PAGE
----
Report: Rural WV roads, bridges among worst in nation

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By Phil Kabler, Staff writer

West Virginia has some of the most deteriorated and dangerous rural roads in America, a new report by the Washington-based national transportation research group TRIP shows.

Released Tuesday, the report found that 29 percent of the Mountain State’s rural, non-interstate roads are in poor condition — the sixth-worst ranking in the United States — and that West Virginia has the seventh-highest rural-road death rate, at 2.61 fatalities per 100 million vehicle miles, a fatal-accident rate that’s more than double that of other state roads.

In a national conference call Tuesday, representatives of TRIP, AAA and other organizations said it is a “national imperative” that Congress and the states adequately fund the country’s transportation systems.

“All levels of government have a role to play in making transportation improvements,” said Rocky Moretti, director of research and policy for TRIP.

The TRIP report found that 15 percent of all rural roads in the United States are in poor condition, and 11 percent of all rural bridges are structurally deficient. Poor roads, Moretti said, pose a “significant impediment to the quality of life and economic strength of rural America.”

In West Virginia, 13 percent of all rural route bridges are deficient, ranking it in a tie for 14th-worst state.

Moretti said bridges with structural deficiencies, while technically safe to use, often have to operate with weight restrictions, which can hamper rural economies, which predominately rely on agriculture and energy industries.

Kathleen Bower, vice president of public affairs for AAA, said Congress and state governments must address an “imminent transportation funding crisis.”

“We know nobody wants to vote for a gas tax increase or anything that will hit Americans in the pocketbook,” she said, “but we know it’s a very necessary thing.”

Instead of approving a new comprehensive surface-transportation program, Congress for years has passed multiple funding extensions, which Bower decried as a “payday-loan” method of funding the nation’s transportation needs.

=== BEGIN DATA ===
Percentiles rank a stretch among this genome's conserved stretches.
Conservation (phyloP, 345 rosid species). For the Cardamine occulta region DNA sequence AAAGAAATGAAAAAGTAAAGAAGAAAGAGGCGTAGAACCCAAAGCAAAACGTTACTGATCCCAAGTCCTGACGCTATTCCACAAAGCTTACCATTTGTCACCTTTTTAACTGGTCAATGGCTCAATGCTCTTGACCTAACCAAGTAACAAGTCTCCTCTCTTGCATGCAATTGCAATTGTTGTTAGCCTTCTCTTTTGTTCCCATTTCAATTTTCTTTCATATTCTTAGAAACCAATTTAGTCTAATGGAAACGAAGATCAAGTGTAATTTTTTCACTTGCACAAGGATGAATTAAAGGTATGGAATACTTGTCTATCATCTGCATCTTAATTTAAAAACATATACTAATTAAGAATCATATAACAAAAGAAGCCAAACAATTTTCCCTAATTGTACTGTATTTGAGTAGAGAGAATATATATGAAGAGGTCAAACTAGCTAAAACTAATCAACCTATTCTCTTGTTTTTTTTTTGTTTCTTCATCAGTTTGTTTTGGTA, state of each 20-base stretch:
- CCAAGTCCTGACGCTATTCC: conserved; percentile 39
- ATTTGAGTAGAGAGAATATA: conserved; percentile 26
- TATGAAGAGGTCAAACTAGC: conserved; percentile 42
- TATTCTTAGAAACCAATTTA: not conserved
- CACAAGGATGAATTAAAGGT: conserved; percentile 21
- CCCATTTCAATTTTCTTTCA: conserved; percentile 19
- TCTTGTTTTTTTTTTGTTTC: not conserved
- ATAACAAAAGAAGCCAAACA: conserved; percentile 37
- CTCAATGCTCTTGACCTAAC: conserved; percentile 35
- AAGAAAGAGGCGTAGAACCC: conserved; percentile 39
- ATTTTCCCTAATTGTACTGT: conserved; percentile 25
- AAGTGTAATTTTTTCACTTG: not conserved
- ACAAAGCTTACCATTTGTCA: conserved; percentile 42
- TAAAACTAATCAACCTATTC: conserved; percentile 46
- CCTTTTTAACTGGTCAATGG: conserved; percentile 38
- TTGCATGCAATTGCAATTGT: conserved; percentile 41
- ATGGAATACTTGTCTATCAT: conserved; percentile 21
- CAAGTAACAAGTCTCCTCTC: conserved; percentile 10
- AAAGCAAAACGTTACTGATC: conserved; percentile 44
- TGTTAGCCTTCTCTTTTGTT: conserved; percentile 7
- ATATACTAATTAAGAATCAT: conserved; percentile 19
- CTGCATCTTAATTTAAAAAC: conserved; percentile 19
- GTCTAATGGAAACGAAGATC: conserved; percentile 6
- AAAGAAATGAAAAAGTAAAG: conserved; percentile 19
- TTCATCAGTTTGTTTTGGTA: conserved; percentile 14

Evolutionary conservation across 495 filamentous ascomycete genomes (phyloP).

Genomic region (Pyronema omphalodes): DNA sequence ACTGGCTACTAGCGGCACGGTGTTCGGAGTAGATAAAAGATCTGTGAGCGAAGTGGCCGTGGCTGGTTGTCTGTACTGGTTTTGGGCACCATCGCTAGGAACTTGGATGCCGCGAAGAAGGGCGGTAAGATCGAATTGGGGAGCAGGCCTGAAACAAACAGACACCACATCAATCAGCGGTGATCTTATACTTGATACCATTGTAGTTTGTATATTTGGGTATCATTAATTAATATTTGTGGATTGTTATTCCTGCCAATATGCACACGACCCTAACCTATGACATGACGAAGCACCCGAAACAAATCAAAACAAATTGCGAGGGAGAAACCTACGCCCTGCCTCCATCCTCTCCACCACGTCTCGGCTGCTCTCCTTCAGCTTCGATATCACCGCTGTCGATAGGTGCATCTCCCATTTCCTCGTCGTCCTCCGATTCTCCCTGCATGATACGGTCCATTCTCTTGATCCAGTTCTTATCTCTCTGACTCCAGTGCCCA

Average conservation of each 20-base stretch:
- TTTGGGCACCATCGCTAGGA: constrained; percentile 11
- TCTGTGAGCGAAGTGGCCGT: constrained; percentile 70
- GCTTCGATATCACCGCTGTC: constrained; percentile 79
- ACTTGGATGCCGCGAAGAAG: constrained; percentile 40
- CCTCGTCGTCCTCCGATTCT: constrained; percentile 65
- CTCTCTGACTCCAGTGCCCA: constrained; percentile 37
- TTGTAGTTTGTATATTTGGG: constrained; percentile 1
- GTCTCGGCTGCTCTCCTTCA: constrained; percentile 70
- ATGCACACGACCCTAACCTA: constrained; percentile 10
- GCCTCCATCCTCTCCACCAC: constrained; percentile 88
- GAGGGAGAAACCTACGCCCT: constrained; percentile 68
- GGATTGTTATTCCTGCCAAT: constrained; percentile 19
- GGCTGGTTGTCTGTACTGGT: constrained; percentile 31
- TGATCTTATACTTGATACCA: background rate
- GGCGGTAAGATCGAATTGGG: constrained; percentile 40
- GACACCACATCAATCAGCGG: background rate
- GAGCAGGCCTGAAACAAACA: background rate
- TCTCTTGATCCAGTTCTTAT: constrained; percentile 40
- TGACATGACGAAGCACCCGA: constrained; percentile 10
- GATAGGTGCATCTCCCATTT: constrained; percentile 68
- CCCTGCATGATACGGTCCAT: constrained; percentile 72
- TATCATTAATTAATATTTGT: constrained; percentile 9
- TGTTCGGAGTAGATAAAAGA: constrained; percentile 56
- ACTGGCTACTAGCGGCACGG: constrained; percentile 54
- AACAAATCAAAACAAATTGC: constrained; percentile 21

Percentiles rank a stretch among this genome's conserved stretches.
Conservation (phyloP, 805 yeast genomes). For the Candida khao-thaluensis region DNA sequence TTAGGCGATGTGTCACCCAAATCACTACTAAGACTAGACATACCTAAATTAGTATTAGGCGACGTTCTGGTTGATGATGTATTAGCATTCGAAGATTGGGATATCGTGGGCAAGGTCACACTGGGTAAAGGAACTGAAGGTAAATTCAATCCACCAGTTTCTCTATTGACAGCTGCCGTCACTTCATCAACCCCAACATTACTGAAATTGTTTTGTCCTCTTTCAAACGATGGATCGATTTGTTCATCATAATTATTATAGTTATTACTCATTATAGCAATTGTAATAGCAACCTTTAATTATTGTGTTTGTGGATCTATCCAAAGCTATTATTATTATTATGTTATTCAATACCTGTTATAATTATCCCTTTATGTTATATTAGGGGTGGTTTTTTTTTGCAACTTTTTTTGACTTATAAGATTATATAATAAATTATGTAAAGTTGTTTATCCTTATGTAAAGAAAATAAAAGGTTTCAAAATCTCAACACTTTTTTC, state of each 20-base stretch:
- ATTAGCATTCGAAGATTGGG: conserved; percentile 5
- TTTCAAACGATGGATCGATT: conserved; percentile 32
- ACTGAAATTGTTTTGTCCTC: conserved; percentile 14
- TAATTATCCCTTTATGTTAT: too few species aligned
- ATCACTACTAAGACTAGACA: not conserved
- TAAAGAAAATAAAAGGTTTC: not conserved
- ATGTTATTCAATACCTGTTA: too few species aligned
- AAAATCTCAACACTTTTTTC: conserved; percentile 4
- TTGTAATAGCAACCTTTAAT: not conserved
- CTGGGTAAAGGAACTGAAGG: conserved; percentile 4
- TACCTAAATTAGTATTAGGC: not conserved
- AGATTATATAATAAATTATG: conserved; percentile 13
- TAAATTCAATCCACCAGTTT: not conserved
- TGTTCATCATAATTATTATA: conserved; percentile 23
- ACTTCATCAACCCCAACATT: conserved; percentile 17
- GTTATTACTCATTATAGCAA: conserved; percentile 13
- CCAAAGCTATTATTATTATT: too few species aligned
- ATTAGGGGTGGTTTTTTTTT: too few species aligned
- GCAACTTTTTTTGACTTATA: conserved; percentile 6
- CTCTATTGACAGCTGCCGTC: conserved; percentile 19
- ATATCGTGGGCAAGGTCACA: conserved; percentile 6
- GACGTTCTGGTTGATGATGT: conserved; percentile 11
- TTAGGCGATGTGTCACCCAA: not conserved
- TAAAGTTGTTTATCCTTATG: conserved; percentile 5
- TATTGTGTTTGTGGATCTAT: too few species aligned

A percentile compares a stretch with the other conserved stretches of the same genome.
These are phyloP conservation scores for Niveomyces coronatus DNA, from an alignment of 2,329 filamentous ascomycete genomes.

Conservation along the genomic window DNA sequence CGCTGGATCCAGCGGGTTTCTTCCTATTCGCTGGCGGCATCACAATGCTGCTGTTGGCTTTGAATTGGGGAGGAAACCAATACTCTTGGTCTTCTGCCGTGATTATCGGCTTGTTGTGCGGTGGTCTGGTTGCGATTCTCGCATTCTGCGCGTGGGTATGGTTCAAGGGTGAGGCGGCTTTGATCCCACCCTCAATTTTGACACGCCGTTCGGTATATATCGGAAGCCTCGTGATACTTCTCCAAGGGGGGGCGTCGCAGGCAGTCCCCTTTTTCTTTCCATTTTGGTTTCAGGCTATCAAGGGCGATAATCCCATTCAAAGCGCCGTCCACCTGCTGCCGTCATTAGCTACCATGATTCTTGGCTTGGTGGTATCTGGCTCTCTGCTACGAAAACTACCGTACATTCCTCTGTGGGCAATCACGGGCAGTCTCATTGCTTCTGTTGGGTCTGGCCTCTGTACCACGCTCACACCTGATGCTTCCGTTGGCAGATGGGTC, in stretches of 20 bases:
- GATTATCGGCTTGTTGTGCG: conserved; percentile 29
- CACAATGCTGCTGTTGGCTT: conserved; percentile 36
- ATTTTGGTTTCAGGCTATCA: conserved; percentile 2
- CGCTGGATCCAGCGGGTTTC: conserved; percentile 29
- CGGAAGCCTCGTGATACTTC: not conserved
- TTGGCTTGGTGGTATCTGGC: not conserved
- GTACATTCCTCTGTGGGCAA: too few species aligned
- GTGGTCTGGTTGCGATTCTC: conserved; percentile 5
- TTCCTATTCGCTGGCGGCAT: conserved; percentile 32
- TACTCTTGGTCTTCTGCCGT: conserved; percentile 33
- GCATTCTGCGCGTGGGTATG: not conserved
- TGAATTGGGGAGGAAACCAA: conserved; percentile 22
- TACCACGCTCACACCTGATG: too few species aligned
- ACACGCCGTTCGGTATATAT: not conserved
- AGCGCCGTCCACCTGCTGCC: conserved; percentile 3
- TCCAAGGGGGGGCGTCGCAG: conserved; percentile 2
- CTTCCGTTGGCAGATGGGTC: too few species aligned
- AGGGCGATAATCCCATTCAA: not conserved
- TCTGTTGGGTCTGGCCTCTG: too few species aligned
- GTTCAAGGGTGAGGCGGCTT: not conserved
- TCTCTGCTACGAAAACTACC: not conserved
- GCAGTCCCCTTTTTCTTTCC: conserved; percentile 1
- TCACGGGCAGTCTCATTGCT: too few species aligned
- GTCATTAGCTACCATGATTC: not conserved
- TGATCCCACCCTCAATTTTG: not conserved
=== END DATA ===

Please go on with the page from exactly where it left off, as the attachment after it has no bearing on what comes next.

“It is up to Congress to pass a fully funded, long-term bill to improve our nation’s rural roads before the Highway Trust Fund runs out of money this summer,” she said.

If Congress fails to act, the trust fund will be out of money as of May 31.

The TRIP report comes on the eve of the long-delayed release of the final recommendations of the Governor’s Blue Ribbon Commission on Highways. In preliminary recommendations released in September 2013, the panel called for at least $600 million a year in increased state funding for West Virginia highways, with a key component being the issuance of a $1 billion road bond to be funded by keeping tolls on the West Virginia Turnpike through 2049.

The preliminary report drew harsh criticism from many legislators, and the issuance of the final report was repeatedly postponed. Most recently, a September 2014 release date was pushed back to December, and then indefinitely postponed, until an announcement last week that the report would be released on Wednesday.

Administration Secretary Jason Pizatella, who serves as chairman of the commission, said last week that the recommendations in the final report are essentially unchanged from the preliminary proposals.

In a statement regarding the TRIP report, Carol Fulks, chairwoman of West Virginians for Better Transportation, noted that neighboring Virginia, Ohio, Maryland and Pennsylvania have acted to raise revenue for their transportation infrastructure needs.

“West Virginia should also step up to the plate, to develop additional revenue sources to give the West Virginia Division of Highways the ability to plan for improvements, expansions and other major programs, to ensure our safety, mobility and quality of life,” Fulks said.

The TRIP report, which analyzed Federal Highway Administration data from 2013 and 2014, found that Michigan has the worst rural roads, with 37 percent in poor condition, and that Pennsylvania has the highest percentage of structurally deficient rural bridges, at 25 percent.

Connecticut has the most dangerous rural roads, with a rural-road fatality rate of 3.57 per 100 million vehicle miles of travel, followed by South Carolina, at 3.4, according to the report.

Reach Phil Kabler at, 304-348-1220, or follow @PhilKabler on Twitter.